Assistant Georgia AG David McGlaughlin is one who takes great delight in being able to lock up scam artists.

"Drug dealers live in fear that today is the day they are going to have their faces pushed into the concrete and handcuffed. Now mortgage fraudsters feel the same way. That's the beautiful thing for me as a prosecutor," Mr. McGlaughlin told the conference.

"Lenders in Georgia now realize it's OK to say, 'I'm a victim,' because they've got a guy who likes to put people in prison. That has never been done before."

Financial institution fraud in general and mortgage fraud in particular are "key enforcement priorities" at the federal level, too, John Arterberry of the Justice Department assured the meeting.

"Fraud is an important crime issue to those of us in law enforcement, but we can't do it alone," the executive deputy chief in criminal division's fraud section said. "We need the cooperation of the industry."

Mr. Arterberry called on mortgage lenders to file suspicious activity reports, even when the law does not require them to do so. Only federally insured financial institutions and their affiliates are compelled to file such reports, which the DoJ official called "a critical tool" that provides crime fighters with "a window into the threats" lenders face everyday.

The number of suspicious activity reports, or SARs, that have been filed with the Financial Crimes Enforcement Network, or FinCEN, has increased dramatically in recent years - from about 9,500 in fiscal 2003 to an estimated 23,000 in fiscal 2005.

But a good part of the gain is attributable to the rampant consolidation within the mortgage sector, the Mortgage Asset Research Institute pointed out in its latest mortgage fraud case report to the MBA.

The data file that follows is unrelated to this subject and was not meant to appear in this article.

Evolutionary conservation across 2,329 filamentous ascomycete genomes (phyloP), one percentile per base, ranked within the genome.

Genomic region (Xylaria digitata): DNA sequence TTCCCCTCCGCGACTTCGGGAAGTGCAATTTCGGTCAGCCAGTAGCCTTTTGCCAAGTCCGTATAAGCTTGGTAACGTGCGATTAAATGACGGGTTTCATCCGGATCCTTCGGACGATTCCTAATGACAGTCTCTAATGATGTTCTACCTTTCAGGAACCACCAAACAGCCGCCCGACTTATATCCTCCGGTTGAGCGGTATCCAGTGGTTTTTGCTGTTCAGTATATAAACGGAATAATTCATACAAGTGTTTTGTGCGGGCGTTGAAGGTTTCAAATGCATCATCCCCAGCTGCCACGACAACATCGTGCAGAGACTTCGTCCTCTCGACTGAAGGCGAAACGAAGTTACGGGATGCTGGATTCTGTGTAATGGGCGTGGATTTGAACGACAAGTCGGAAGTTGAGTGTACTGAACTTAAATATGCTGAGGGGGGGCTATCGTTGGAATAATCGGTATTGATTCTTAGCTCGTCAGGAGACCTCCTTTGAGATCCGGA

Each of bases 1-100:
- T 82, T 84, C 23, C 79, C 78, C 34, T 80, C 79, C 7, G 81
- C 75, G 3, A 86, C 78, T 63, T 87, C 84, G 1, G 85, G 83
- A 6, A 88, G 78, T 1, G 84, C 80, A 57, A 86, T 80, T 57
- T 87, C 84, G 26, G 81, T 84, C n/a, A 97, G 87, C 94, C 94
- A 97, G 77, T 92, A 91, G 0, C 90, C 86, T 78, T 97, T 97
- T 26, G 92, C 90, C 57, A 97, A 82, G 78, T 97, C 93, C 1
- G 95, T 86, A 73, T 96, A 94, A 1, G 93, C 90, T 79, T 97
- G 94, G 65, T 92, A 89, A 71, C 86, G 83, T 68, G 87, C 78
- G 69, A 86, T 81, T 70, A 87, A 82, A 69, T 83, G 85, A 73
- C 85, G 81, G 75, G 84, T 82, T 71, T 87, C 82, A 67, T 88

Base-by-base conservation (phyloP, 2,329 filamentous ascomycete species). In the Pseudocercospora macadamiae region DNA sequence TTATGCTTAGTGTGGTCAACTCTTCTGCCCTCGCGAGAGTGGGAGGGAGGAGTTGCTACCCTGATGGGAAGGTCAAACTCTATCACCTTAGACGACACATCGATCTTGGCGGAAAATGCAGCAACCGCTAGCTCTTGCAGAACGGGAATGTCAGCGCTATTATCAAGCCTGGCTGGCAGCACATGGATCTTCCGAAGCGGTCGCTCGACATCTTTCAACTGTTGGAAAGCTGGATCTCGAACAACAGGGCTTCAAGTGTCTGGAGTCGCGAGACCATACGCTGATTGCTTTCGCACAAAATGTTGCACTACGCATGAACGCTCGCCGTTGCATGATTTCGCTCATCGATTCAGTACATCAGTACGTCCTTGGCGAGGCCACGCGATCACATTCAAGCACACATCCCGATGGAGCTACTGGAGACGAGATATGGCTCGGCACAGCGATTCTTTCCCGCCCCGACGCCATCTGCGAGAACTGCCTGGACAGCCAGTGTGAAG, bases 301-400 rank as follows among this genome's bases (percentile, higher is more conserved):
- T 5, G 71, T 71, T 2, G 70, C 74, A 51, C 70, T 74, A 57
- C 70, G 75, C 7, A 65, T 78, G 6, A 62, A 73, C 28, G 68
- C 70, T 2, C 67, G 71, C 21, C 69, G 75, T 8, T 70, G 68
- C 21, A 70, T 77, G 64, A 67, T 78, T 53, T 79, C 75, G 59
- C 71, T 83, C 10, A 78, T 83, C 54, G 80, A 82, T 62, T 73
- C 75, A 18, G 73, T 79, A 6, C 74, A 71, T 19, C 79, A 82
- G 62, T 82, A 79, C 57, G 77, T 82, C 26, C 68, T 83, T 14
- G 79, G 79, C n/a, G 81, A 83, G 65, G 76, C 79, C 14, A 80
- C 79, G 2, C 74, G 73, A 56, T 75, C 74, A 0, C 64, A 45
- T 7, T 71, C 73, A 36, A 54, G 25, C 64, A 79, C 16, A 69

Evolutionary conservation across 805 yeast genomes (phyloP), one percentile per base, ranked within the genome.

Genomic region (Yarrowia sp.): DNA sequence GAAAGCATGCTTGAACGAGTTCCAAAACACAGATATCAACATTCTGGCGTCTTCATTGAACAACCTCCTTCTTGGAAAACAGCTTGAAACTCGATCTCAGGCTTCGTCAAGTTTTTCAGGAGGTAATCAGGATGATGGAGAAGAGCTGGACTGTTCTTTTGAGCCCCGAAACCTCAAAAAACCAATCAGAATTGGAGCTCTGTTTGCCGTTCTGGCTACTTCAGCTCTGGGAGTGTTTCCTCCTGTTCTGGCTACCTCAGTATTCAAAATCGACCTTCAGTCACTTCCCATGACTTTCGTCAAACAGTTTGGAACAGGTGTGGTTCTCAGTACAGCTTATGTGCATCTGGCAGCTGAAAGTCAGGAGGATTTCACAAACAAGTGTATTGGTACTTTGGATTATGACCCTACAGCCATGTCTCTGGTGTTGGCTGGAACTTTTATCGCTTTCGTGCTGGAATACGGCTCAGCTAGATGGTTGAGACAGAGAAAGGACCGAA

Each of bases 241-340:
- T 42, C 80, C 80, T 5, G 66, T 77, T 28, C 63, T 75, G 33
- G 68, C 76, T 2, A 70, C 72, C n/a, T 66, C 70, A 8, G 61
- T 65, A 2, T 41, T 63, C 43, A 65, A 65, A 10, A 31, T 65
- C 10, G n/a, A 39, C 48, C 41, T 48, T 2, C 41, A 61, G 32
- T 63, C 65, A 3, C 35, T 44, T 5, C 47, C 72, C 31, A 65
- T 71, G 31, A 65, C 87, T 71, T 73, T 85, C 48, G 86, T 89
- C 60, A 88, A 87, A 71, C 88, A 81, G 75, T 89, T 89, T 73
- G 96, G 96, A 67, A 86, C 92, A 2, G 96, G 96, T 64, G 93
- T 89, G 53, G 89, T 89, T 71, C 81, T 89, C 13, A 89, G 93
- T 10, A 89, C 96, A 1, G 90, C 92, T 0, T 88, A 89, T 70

"Commercial banks and thrifts which are required to make SAR reports acquired almost 150 independent mortgage bankers between 1997 and 2005," MARI said. "Therefore, some of the increased activity in mortgage-related SARs is due to the increased numbers of mortgage companies that submit SARs."

MARI also lays some of the increase suspicious activity reports to the length of time it takes many lenders to discover they've been hoodwinked. "By the time an incidence of fraud gets fully investigated and reported," the report to the MBA noted, "it may two to five years old."

Whatever the reason more SARs have been filed, Uncle Sam wants more of them.

"We've become extremely adept at taking SAR data and using it to target our scarce resources," Mr. Arterberry of the Justice Department said. "They make us more effective in assessing what's going on. They serve as a window into the underworld and the organized rings that use sophisticated and sometimes even violent tactics."

But reporting fraud won't solve the problem, at least not by itself, said Karen Spangenberg, chief of the FBI's Financial Crimes Section, who called for new legislation to combat the problem. "Fraud is an old crime that needs to be addressed in a new way," she told the conference.